Indirect disability discrimination
The new concept of discrimination arising from a disability will overlap with the extension of the concept of indirect discrimination to the protected characteristic of disability. One important difference, however, is that, as far as indirect disability discrimination is concerned, there is no requirement for the employer to be aware that the employee has a disability.
Under s.19 of the Equality Act 2010, a provision, criterion or practice that puts people who share the protected characteristic of disability at a particular disadvantage compared with others who do not share it will amount to discrimination, unless the employer can show that the provision, criterion or practice is a proportionate means of achieving a legitimate aim.
Section 6(3)(b) clarifies that, when s.19 refers to people who share the protected characteristic of disability, it means people who have the same disability. A claimant does not need to show that disabled people as a whole suffer a particular disadvantage. What matters is that people with the same disability as the claimant suffer the disadvantage.
What remains unclear, however, is how a tribunal’s analysis will be affected by the fact that one disability may affect individuals in completely different ways. Taking multiple sclerosis, for example, no two people will experience precisely the same symptoms.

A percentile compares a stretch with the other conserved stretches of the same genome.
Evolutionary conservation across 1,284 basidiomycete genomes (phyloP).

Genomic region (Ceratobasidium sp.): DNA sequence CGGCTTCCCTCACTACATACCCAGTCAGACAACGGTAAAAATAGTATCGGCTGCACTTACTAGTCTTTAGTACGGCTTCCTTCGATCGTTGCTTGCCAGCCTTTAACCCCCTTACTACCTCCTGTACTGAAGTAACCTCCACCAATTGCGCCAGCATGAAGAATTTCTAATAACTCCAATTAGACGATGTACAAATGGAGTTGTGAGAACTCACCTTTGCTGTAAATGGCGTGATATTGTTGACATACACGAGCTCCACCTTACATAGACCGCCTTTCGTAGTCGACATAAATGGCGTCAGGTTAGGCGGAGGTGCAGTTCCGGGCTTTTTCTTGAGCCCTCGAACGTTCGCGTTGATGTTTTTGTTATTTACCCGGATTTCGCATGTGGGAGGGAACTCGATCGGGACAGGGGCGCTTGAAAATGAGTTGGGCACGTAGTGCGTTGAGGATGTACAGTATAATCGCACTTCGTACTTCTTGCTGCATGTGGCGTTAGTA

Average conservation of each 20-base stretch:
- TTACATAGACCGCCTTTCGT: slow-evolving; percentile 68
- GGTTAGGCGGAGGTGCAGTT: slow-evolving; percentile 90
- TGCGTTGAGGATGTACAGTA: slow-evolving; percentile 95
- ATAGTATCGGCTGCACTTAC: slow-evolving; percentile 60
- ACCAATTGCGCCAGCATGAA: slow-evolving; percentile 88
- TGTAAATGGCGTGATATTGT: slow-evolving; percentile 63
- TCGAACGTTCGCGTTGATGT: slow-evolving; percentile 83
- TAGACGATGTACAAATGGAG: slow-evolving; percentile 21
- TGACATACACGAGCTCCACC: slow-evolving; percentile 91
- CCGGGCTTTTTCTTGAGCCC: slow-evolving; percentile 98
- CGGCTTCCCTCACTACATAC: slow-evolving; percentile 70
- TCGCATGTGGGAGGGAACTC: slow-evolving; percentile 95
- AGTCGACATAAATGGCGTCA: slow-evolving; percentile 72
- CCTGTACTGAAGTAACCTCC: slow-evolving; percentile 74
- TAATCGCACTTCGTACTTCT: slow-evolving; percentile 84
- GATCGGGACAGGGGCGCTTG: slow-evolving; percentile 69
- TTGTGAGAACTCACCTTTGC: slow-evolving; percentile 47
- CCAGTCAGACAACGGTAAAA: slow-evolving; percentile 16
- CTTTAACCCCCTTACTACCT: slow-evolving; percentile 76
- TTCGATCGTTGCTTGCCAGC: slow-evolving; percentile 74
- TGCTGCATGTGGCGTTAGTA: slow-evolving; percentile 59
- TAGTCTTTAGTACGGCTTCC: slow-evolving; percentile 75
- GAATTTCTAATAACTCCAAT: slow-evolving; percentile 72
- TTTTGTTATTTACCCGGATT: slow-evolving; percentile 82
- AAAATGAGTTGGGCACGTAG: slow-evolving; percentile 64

Suppose an employer requires employees to operate a piece of equipment requiring some manual dexterity. An individual with multiple sclerosis may be unable to perform this task and suffer a disadvantage as a result. It may be difficult, however, for the individual to show that this disadvantage applies particularly to people with multiple sclerosis. In the first place, it may be that many people with multiple sclerosis would not be affected by the requirement, or not to the same extent as the claimant. This is likely to make it difficult for the tribunal to reach any conclusions about whether or not people with multiple sclerosis are put at a “particular disadvantage”. There is also an issue about the comparison to be used. Section 19 specifies that the claimant must suffer a disadvantage compared with people who do not share his or her disability. But does that mean people with no disability relating to manual dexterity or just people without multiple sclerosis? Section 23(1) specifies that, in a comparison undertaken in relation to either direct or indirect discrimination, “there must be no material difference between the circumstances relating to each case”. It is unclear how this would affect the comparison to be done in a case of indirect disability discrimination.